Breathing new life into that BX system

Since 2000, I have had a system based around a Micro-Star MS-6163 BX Master mainboard. When I bought it, I also bought a MSI MS-6905 Master 1.1B slocket and a Celeron-II 533MHz which I had run at 840MHz since day one with no problems after increasing the voltage to 1.65V from the stock 1.5V. Two sticks of PC100 CL2 Micron RAM for a total of 256MB rounded out the system.

Lately, due to software becoming more bloated and inefficient, I was forced to contemplate an upgrade. CPU, memory, and video card were all considered. I decided to stay with the MSI BX board in the end, since it was still possible to obtain good performance from the platform, and I didn't want any external problems such as video card incompatibility, power supply issues, or problems fitting a new board into the Inwin A500 mid-tower case. I also wanted to keep the MSI board because its six PCI slots and single ISA slot are a perfect match for the expansion cards I am using. (Newer mainboards with ISA slots are very rare.)

Unfortunately, the Matrox G400 MAX appears to still be the best overall choice for 3D games, dualhead and TV-out performance, video playback, and open source drivers. (An option was to obtain an ATI 9200.) I ended up staying with the G400MAX. It has served me well.

Memory was a quick fix, with the caveat that I observe the compatibility constraints with BX boards and memory ( and obtain memory modules with RAM chips organized as 16×8. The mainboard has four memory slots, for a potential total of 1GB memory (to install more than 3 memory modules, buffered memory is required). So, I obtained four 256MB buffered ECC 16×8 Viking sticks from Ebay for $60. The seller claimed they were CL2, but they turned out to be CL3. I obtained a $5 refund on that basis.

Now for the CPU issue.

Since this is a BX board, only 100MHz bus speeds are guaranteed to be stable with respect to the AGP slot (since the AGP bus only has 1/1 and 2/3 dividers). So a 133MHz CPU is a possibility, but I preferred to limit my search to 100MHz CPUs (also convenient since I had PC100 memory).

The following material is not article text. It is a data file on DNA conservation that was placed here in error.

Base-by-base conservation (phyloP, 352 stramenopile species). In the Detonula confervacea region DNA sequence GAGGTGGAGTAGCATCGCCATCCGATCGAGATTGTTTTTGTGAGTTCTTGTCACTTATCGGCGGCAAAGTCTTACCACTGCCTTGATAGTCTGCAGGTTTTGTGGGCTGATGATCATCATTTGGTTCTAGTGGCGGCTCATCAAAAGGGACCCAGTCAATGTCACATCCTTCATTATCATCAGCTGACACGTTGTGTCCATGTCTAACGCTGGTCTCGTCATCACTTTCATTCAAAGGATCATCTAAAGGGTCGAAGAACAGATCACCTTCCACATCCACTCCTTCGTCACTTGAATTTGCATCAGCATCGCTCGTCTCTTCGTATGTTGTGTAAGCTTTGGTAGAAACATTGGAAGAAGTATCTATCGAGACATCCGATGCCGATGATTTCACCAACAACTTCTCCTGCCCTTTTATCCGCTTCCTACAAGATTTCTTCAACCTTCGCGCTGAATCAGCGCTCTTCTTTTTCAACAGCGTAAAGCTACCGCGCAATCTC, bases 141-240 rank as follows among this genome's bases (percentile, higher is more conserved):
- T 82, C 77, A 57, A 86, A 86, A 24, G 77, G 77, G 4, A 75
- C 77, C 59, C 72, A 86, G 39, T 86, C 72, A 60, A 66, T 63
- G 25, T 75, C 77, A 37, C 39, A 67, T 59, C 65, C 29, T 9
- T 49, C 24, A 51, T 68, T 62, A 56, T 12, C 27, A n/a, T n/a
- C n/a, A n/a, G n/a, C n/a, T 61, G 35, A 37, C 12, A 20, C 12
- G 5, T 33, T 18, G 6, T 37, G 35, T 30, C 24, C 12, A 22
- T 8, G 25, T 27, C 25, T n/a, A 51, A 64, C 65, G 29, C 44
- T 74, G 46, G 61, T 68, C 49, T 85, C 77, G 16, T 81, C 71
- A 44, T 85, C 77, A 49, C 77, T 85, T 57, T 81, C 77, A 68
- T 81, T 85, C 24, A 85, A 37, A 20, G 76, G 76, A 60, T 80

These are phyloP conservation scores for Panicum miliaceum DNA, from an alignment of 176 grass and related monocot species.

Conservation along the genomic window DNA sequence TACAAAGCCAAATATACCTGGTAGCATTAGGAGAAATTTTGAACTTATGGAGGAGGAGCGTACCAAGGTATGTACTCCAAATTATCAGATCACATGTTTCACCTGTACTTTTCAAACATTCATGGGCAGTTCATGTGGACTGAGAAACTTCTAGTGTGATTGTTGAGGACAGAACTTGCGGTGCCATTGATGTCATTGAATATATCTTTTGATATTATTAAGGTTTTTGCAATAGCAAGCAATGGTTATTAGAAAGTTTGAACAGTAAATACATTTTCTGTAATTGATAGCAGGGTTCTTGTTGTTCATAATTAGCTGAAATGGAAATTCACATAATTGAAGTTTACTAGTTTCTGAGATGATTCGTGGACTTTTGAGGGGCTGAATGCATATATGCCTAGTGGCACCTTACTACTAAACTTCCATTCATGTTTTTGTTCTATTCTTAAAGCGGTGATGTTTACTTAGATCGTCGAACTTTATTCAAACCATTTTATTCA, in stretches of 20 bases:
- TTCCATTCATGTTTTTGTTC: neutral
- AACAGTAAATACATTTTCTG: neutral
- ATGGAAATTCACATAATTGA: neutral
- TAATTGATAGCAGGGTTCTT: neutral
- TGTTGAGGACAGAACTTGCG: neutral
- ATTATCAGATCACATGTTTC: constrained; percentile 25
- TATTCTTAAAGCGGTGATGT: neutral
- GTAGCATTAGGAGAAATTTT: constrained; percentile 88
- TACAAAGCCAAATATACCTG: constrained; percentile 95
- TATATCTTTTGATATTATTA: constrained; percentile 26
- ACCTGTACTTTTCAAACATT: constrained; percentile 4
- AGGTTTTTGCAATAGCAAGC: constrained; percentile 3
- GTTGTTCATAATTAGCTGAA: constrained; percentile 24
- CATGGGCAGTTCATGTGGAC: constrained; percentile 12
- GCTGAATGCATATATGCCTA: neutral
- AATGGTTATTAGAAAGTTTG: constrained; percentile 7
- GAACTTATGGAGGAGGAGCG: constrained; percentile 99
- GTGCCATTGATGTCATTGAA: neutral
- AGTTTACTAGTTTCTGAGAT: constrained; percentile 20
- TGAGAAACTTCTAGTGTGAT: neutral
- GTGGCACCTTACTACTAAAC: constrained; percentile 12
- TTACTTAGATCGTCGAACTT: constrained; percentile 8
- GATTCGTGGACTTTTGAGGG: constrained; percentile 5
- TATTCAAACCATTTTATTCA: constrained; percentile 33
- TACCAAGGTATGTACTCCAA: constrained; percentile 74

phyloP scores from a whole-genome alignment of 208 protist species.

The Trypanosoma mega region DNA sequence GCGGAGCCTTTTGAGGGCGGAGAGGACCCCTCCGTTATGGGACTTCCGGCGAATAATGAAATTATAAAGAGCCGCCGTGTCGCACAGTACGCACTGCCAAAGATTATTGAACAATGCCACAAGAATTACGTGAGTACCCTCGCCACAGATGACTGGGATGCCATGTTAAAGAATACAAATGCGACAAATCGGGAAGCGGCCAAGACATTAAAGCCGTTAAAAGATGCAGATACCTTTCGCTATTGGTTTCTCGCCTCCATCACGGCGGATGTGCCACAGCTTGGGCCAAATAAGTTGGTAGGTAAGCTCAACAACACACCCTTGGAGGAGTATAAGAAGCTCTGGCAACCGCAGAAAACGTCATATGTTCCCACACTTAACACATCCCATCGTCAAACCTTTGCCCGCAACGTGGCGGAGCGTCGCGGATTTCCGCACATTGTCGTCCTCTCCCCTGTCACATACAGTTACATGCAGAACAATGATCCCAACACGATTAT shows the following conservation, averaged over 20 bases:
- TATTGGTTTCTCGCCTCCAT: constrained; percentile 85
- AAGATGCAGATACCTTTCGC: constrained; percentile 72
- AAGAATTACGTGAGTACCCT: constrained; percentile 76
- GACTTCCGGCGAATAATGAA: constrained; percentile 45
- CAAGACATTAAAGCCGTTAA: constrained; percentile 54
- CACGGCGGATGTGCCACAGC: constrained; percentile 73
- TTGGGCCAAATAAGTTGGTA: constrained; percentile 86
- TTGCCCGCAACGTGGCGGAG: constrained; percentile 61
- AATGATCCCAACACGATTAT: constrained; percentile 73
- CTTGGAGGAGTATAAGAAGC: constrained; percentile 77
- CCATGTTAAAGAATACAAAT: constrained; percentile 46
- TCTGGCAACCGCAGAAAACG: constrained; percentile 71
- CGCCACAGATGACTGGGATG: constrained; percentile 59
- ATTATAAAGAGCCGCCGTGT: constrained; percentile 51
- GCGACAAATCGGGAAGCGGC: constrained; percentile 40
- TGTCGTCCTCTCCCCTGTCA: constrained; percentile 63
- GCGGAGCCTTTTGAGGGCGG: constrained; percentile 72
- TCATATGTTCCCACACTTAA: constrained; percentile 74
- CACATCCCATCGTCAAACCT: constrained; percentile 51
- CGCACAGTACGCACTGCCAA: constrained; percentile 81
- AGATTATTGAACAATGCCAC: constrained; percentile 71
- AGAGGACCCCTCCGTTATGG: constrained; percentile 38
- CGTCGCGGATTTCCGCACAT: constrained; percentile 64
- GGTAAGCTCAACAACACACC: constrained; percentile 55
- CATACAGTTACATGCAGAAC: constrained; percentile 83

I also questioned the capability of the motherboard power electronics and my 300W Antec power supply to supply a hungrier CPU, but these concerns turned out to be irrelevant. Celeron Tualatin 1400/100/256KB SL6JV 33.2W / 1.50 volts = 22.1 amps

The motherboard BIOS could be an issue, because the CPU settings are done through software. In this case, the locked multiplier of Intel CPUs turns out to be beneficial, because we aren't dependent on the motherboard to set the CPU multiplier (only the bus speed). Some boards require an update to the embedded Intel microcode update: The slocket also has several adjustable settings for voltage and bus speed.

Several CPU choices were available, all Socket-370. (SECC-2 CPUs are hopelessly obsolete and expensive in comparison.) The board can physically take:

– Coppermine PIII which were made up to 1.1GHz at 100MHz and 133MHz bus speed on a 0.18 process and with 256K of L2 cache
– Tualatin PIII which were made up to 1.4GHz at 133MHz bus speed on a 0.13 process and with 256K or 512K (Pentium III-S) of L2 cache
– Celeron-II which were made up to 1.1GHz at 66MHz and 100MHz bus speed on a 0.18 process with 128K of L2 cache
– Tualatin Celeron (Tualeron) which was made up to 1.4GHz at 100MHz bus speed on a 0.13 process with 256K of L2 cache.